World Library  
Flag as Inappropriate
Email this Article

Outdoor literature

Article Id: WHEBN0002588267
Reproduction Date:

Title: Outdoor literature  
Author: World Heritage Encyclopedia
Language: English
Subject: Outdoor literature, Hiking, Ecosemiotics, Arts-based environmental education, Environmental hermeneutics
Publisher: World Heritage Encyclopedia

Outdoor literature

Map of Robert Louis Stevenson's walking route, taken from Travels with a Donkey in the Cévennes(1879), a pioneering classic of outdoor literature

Outdoor literature is a literature genre about or involving the outdoors. Outdoor literature encompasses several different sub-genres including exploration literature, adventure literature, mountain literature and nature writing. Another sub-genre is the guide book, an early example of which was Thomas West's guide to the Lake District published in 1778.[1] The genres can include activities such as exploration, survival, sailing, hiking, mountaineering, whitewater boating, geocaching or kayaking, or writing about nature and the environment. Travel literature is similar to outdoor literature but differs in that it does not always deal with the out-of-doors, but there is a considerable overlap between these genres, in particular with regard to long journeys.


Henry David Thoreau's Walden (1854) is an early and influential work. Although not entirely an outdoor work (he lived in a cabin close to civilization) he expressed the ideas of why people go out into the wilderness to camp, backpack and hike: to get away from the rush of modern society and simplify life. This was a new perspective for the time and thus Walden has had a lasting influence on most outdoor authors.
Thoreau's careful observations and devastating conclusions have rippled into time, becoming stronger as the weaknesses Thoreau noted have become more pronounced […] Events that seem to be completely unrelated to his stay at Walden Pond have been influenced by it, including the national park system, the British labor movement, the creation of India, the civil rights movement, the hippie revolution, the environmental movement, and the wilderness movement. Today, Thoreau's words are quoted with feeling by liberals, socialists, anarchists, libertarians, and conservatives alike.

Robert Louis Stevenson's Travels with a Donkey in the Cévennes (1879), about his travels in Cévennes (France), is among the first popular books to present hiking and camping as recreational activities, and tells of commissioning one of the first sleeping bags.[3]

In the world of sailing Joshua Slocum's Sailing Alone Around the World (1900) is a classic of outdoor literature.[4] On April 1895, Joshua Slocum set sail from Boston, Massachusetts and in Sailing Alone Around the World,[5] he described his departure:
I had resolved on a voyage around the world, and as the wind on the morning of April 24, 1895 was fair, at noon I weighed anchor, set sail, and filled away from Boston, where the Spray had been moored snugly all winter. […] A thrilling pulse beat high in me. My step was light on deck in the crisp air. I felt there could be no turning back, and that I was engaging in an adventure the meaning of which I thoroughly understood.

More than three years later, on June 27, 1898, he returned to Newport, Rhode Island, having circumnavigated the world, a distance of more than 46,000 miles (74,000 km).

The National Outdoor Book Award was established in 1997 as a US-based non-profit program which each year honors the best in outdoor writing and publishing.[6]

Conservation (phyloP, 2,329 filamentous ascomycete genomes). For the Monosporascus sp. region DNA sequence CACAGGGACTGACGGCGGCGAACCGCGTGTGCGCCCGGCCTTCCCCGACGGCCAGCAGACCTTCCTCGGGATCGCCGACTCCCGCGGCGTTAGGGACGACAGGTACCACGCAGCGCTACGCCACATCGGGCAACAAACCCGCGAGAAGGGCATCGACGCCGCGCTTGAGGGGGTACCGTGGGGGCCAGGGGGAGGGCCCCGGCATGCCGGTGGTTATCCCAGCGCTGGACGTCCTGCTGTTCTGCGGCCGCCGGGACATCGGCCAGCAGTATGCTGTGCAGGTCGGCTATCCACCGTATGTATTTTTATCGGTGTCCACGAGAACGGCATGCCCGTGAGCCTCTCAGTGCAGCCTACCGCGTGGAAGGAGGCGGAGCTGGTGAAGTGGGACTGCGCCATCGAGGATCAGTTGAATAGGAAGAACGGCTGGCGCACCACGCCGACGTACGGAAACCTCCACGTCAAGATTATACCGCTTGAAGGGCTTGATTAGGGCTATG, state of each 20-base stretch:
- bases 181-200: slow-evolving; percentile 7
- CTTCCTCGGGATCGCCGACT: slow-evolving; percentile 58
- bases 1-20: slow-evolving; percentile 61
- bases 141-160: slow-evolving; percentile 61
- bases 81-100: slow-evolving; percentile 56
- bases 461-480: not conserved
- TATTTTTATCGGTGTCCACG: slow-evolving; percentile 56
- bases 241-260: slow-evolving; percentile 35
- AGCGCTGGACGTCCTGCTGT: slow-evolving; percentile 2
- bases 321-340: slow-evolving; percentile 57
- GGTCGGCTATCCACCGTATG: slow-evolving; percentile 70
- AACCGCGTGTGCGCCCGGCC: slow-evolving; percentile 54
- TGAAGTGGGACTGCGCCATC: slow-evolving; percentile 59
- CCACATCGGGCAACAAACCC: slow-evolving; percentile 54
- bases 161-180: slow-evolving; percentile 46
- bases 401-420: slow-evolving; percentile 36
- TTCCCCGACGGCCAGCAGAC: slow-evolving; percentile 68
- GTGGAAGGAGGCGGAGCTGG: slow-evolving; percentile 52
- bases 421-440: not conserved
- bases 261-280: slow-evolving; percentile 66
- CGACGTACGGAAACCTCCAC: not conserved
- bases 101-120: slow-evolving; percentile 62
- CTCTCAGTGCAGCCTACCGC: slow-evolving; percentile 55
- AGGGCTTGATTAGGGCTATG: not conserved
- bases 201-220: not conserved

Outdoor classics

  • Pre-19th Century
  • 19th Century
    • John MacGregor (1866). A Thousand Miles in a Rob Roy Canoe. Considered the first documentation of recreational canoeing.
    • Edward Whymper (1871). Scrambles Amongst the Alps in the Years 1860-1869
    • Mark Twain (1872). Roughing It. Part real part fiction, classic account of life in the American Old West.

See also


  1. ^ Thomas West, (1821) [1778]. A Guide to the Lakes in Cumberland, Westmorland, and Lancashire. Kendal: W. Pennington.
  2. ^ Analysis and Notes on Walden
  3. ^ Travel with a Donkey in the Cevennes (1879); Re the first sleeping bag in 1876 [1]
  4. ^ Joshua Slocum Society: [2].
  5. ^ Slocum (1899), Sailing Alone Around the World
  6. ^ National Outdoor Book Awards Official site:[3].

External links

  • National Outdoor Book Awards
  • American Journeys, collection of primary exploration accounts of the Americas.
This article was sourced from Creative Commons Attribution-ShareAlike License; additional terms may apply. World Heritage Encyclopedia content is assembled from numerous content providers, Open Access Publishing, and in compliance with The Fair Access to Science and Technology Research Act (FASTR), Wikimedia Foundation, Inc., Public Library of Science, The Encyclopedia of Life, Open Book Publishers (OBP), PubMed, U.S. National Library of Medicine, National Center for Biotechnology Information, U.S. National Library of Medicine, National Institutes of Health (NIH), U.S. Department of Health & Human Services, and, which sources content from all federal, state, local, tribal, and territorial government publication portals (.gov, .mil, .edu). Funding for and content contributors is made possible from the U.S. Congress, E-Government Act of 2002.
Crowd sourced content that is contributed to World Heritage Encyclopedia is peer reviewed and edited by our editorial staff to ensure quality scholarly research articles.
By using this site, you agree to the Terms of Use and Privacy Policy. World Heritage Encyclopedia™ is a registered trademark of the World Public Library Association, a non-profit organization.

Copyright © World Library Foundation. All rights reserved. eBooks from World Library are sponsored by the World Library Foundation,
a 501c(4) Member's Support Non-Profit Organization, and is NOT affiliated with any governmental agency or department.